The beavers are back

Photo: Scottish Beaver Trial

Photo: Scottish Beaver Trial

BEAVERS are to be allowed to stay in Mid Argyll, the Scottish Government has announced.

But environment secretary Roseanna Cunningham said the species will have to be actively managed, in line with practices in other European countries.

Work has now begun to ensure beavers can be added to Scotland’s list of protected species as soon as possible. It will be the first time a mammal has been officially reintroduced to the UK.

A five-year-long trial reintroduction of Eurasian beavers to Knapdale concluded in 2014. The Scottish Beaver Trial was a five year partnership project between the Royal Zoological Society of Scotland and the Scottish Wildlife Trust, hosted on Forestry Commission Scotland land.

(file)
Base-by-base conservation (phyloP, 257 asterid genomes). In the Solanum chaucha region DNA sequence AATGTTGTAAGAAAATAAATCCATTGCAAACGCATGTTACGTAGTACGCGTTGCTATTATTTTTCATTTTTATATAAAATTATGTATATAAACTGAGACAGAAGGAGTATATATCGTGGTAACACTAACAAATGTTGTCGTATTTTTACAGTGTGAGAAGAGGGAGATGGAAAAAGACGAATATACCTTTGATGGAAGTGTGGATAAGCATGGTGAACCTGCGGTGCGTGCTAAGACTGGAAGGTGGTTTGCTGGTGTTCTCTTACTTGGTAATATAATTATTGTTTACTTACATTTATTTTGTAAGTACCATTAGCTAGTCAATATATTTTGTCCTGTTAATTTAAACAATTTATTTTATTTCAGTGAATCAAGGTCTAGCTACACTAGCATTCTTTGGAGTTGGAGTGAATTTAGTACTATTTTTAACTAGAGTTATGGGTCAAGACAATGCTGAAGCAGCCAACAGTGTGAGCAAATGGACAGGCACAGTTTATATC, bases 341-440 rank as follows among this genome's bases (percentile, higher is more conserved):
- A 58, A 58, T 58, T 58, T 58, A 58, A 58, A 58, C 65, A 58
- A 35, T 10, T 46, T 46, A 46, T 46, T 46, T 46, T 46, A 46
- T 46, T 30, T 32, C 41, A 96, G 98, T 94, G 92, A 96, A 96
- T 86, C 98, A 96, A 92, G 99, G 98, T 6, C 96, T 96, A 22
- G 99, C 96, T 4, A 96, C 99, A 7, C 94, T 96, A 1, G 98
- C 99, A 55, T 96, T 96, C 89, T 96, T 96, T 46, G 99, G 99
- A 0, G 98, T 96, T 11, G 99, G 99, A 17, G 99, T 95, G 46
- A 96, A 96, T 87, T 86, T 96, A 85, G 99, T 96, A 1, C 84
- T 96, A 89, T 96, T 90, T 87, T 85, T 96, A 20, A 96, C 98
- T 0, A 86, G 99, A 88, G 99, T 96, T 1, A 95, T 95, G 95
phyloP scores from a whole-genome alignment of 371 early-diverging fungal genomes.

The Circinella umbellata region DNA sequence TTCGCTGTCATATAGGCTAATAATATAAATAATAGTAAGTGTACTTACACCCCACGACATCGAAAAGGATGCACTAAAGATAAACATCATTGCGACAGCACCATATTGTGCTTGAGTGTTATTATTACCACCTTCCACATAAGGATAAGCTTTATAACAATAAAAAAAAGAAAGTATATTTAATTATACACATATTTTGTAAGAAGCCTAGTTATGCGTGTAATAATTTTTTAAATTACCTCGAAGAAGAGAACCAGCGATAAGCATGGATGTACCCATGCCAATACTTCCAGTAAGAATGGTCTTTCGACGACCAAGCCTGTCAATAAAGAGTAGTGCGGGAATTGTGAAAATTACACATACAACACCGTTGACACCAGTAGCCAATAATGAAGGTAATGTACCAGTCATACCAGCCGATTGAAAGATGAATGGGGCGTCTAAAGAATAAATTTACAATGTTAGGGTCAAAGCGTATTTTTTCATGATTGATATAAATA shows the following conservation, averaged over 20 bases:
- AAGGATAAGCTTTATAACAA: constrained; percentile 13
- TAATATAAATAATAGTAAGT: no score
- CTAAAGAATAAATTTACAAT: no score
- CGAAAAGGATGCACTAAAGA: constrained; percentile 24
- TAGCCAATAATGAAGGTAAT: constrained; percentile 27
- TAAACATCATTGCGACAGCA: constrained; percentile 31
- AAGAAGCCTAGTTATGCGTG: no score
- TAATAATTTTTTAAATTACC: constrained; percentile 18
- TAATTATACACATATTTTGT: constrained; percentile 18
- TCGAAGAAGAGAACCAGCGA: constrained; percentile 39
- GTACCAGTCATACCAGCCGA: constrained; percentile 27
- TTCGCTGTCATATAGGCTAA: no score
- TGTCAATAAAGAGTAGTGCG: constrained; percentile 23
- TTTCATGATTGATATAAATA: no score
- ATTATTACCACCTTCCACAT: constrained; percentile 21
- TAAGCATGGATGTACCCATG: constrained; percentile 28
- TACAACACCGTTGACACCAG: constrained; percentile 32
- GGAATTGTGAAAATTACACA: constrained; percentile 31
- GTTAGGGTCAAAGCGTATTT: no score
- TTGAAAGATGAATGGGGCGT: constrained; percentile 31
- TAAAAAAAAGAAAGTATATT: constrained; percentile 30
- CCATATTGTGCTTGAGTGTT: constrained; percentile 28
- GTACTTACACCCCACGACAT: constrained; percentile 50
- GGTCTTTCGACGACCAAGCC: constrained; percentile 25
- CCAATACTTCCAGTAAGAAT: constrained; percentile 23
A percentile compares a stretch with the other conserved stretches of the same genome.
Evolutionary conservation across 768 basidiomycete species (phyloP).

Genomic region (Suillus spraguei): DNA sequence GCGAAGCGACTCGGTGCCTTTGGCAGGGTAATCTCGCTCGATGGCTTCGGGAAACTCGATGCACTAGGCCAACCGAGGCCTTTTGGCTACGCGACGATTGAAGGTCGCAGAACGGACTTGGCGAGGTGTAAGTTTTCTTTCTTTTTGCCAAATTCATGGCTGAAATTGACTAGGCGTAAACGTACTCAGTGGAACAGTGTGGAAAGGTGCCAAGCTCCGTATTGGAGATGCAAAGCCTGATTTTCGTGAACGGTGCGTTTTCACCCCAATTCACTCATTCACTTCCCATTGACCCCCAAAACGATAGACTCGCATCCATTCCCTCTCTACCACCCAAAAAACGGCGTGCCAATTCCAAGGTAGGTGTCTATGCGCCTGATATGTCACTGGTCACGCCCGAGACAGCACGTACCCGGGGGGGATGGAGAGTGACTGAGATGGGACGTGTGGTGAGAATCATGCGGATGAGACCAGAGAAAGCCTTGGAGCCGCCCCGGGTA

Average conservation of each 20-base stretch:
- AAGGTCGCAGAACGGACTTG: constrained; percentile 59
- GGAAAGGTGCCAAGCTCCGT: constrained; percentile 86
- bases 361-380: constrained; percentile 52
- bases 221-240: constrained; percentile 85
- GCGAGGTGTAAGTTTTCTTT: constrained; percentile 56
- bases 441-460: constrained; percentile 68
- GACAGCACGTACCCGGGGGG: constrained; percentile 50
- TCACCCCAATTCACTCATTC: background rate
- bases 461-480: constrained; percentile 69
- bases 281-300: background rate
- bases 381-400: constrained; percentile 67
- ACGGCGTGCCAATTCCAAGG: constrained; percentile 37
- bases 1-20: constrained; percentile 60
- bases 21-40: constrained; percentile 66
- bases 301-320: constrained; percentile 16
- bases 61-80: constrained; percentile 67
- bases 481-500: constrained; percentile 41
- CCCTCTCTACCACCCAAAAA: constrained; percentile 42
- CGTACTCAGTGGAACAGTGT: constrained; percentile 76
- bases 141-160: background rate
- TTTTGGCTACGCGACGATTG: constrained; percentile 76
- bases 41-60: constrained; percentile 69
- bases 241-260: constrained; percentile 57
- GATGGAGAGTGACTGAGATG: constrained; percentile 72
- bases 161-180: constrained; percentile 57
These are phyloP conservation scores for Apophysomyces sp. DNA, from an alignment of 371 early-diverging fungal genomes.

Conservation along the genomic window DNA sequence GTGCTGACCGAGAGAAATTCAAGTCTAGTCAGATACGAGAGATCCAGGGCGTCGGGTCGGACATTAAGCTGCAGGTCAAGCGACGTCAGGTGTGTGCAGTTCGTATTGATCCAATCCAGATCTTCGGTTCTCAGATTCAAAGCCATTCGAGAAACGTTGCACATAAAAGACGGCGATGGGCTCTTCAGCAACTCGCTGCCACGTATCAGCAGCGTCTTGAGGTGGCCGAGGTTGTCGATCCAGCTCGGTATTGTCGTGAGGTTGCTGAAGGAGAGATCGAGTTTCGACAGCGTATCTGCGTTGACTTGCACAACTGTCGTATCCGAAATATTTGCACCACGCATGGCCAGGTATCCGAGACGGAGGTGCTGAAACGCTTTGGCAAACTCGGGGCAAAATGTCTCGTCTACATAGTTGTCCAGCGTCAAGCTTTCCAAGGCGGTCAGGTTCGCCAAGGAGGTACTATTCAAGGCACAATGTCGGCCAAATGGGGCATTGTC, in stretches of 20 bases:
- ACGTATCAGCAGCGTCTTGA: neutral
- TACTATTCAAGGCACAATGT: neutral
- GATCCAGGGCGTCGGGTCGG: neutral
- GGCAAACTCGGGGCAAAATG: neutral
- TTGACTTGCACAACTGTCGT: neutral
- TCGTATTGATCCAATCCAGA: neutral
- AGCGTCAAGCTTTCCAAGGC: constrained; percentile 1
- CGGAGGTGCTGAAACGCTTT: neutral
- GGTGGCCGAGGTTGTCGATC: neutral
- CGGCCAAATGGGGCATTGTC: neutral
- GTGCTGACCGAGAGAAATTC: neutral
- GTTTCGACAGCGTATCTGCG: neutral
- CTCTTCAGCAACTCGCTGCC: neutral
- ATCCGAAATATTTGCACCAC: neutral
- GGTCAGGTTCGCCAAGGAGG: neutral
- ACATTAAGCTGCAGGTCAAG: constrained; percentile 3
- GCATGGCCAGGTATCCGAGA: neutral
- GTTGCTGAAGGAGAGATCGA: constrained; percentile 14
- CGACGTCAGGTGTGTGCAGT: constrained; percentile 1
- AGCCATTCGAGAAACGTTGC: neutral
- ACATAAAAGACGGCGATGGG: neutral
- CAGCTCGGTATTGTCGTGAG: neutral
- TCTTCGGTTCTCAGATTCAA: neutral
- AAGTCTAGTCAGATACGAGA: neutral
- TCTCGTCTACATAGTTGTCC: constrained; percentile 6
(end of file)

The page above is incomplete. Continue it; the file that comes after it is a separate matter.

Scottish ministers also agreed that a separate beaver population in Tayside can stay.

Research has shown that beavers, which were native to Scotland before being hunted to extinction in the 16th century, provide important biodiversity benefits.

The animals can, however, also cause significant difficulties for farmers and land managers in vital agricultural areas.

The impacts of beavers in Scotland have been closely monitored by Scottish Natural Heritage (SNH) at both the official Scottish Beaver Trial site in Knapdale and also on Tayside, where the species has become established after being released illegally.

Roseanna Cunningham said: ‘I have been determined to find a pragmatic approach, which balances the biodiversity benefits of reintroducing beavers with the obvious need to limit difficulties for our farmers.

‘Today’s announcement represents a major milestone in our work to protect and enhance Scotland’s world renowned biodiversity.

‘But I want to be absolutely clear that while the species will be permitted to extend its range naturally, further unauthorised releases of beavers will be a criminal act. Swift action will be taken in such circumstances to prevent a repeat of the experience on Tayside.’

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